The reflective dimensions of a diamond – its overall brilliance
The cut of a diamond refers to how well it reflects light, influencing its brilliance. This is the most important characteristic of the 4Cs. Whilst nature determines a rough diamond’s colour, clarity and carat weight, the cut of a diamond is dependent on the skills of the diamond cutter.
A diamond’s beauty is most influenced by how well it has been cut. When cut to exacting proportions, light will pass through the diamond and reflect back to the top, maximising its overall brilliance. Diamonds cut to exactly proportions are known as “ideal cut” diamonds. When a diamond is cut too “shallow”, light will leak through the bottom of the diamond, and when a diamond is cut too “deep”, light will escape through the side of the diamond, resulting in a loss of brilliance.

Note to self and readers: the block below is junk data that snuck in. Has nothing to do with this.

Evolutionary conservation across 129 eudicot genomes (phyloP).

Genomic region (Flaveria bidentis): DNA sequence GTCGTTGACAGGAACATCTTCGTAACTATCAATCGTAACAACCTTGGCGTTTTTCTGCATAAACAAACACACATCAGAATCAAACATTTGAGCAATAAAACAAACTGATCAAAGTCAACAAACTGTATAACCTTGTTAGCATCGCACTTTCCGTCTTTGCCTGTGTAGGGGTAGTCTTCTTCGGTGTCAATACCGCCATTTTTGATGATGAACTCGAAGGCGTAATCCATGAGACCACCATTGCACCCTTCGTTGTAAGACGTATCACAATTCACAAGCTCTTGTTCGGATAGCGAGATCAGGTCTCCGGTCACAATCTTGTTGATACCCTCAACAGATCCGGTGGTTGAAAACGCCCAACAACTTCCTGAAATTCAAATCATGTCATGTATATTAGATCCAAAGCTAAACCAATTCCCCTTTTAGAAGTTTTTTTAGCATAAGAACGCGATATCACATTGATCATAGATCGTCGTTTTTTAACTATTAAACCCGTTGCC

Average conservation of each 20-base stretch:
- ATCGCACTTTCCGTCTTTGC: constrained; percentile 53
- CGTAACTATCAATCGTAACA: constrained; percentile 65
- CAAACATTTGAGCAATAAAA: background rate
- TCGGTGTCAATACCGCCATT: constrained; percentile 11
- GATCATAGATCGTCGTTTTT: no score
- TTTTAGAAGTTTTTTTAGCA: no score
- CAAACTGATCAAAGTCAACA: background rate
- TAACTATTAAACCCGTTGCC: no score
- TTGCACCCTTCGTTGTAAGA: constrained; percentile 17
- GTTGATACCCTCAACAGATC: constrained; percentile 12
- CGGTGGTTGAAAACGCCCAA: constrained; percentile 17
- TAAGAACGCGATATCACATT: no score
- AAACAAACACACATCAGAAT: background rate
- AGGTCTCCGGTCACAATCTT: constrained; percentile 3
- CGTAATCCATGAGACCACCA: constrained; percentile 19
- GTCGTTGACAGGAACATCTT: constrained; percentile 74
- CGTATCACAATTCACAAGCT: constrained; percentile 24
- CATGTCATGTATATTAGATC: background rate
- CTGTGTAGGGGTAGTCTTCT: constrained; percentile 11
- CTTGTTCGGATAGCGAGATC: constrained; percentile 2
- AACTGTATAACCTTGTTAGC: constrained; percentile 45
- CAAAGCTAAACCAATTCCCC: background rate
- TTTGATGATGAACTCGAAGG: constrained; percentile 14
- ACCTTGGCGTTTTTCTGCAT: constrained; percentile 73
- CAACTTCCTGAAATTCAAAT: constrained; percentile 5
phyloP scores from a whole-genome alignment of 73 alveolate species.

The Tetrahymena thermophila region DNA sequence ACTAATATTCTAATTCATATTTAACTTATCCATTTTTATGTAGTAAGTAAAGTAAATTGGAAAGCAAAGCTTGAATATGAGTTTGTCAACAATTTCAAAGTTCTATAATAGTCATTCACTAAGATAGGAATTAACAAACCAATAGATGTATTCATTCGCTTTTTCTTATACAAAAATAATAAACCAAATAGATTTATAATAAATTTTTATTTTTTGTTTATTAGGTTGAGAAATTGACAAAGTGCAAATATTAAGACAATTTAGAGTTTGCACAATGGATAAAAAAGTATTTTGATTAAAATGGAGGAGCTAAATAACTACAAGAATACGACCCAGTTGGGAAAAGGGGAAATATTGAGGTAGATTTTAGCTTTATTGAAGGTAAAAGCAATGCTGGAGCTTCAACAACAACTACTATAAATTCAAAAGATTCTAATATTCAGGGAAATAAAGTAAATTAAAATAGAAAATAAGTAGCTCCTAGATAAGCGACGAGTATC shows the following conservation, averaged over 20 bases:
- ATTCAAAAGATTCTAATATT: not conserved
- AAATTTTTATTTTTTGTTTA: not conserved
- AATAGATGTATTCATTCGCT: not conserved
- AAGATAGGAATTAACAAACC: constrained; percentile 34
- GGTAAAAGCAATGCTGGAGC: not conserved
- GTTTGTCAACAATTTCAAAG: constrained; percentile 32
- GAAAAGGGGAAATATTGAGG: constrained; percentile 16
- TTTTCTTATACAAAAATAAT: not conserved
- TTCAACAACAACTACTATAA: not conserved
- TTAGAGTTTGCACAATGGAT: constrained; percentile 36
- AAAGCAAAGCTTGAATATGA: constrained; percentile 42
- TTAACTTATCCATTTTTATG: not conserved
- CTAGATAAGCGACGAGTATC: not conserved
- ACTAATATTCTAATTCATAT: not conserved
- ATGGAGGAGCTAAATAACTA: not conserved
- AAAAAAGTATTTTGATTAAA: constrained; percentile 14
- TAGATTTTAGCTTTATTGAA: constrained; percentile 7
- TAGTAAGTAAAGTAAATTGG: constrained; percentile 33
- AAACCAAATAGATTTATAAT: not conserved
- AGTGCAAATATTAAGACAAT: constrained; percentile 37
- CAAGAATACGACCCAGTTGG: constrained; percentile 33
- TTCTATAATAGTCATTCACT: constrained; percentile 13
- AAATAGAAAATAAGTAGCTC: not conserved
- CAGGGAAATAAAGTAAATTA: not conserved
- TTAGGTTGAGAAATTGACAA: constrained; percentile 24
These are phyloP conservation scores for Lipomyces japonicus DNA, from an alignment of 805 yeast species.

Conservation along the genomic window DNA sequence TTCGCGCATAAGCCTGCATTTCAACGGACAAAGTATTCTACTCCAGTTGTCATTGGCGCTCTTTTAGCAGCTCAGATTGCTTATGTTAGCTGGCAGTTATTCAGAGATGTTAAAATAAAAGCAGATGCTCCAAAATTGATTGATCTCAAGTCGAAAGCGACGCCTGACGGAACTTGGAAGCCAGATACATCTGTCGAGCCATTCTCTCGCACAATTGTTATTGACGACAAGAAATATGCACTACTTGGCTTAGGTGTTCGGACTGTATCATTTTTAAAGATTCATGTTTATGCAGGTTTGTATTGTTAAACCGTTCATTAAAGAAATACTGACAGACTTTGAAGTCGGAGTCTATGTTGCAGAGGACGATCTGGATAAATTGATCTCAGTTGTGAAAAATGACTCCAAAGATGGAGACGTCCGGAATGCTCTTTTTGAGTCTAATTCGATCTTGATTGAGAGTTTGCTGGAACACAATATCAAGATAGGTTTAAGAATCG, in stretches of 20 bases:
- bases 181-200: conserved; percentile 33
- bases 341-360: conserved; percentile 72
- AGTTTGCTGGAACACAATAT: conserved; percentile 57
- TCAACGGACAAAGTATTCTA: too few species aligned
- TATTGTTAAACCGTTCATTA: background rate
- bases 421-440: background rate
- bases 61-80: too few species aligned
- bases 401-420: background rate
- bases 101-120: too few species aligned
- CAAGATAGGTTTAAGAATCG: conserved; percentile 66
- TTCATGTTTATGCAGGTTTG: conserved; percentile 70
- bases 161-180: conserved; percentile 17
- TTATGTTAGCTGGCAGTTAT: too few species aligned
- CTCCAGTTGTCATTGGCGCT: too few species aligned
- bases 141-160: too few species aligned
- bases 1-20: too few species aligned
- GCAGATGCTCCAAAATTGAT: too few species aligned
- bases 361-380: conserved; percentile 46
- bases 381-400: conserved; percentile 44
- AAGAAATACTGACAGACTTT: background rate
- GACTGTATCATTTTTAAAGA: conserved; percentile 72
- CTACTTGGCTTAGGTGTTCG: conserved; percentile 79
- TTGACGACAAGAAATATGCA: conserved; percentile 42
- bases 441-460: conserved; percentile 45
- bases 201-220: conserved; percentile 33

A skilled craftsman will release the “fire” and “scintillation” of a diamond. Light is naturally broken up into fragments of colours when it is passed through a prism. “Fire” refers to the density of the different colours that are seen within the diamond when light is illuminated through it. “Scintillation” refers to the shimmering effect the diamond generates when it is moved under a beam of light.
Diamonds are cut into certain proportions. The quality of a diamond is based on a grading system invented by Marcel Tolkowsky in 1919. He developed a grading system by measuring the brilliance of light that slices through the diamond and how it is related with its proportions.
The proportions of a diamond is based on following the guidelines:
Diamond cuts are graded based on their reflective qualities. We recommend excellent and very good cut diamonds. These are the top two grades that allow the most light to pass through, maximising the brilliance or sparkle of a diamond.
Very Good cut
Some gemologists go by other terminologies that help evaluate the quality of a diamond. Such terms that are used are AGS 000, Premium Cut, Excellent Ideal Cut and Tolkowsky Ideal Cut.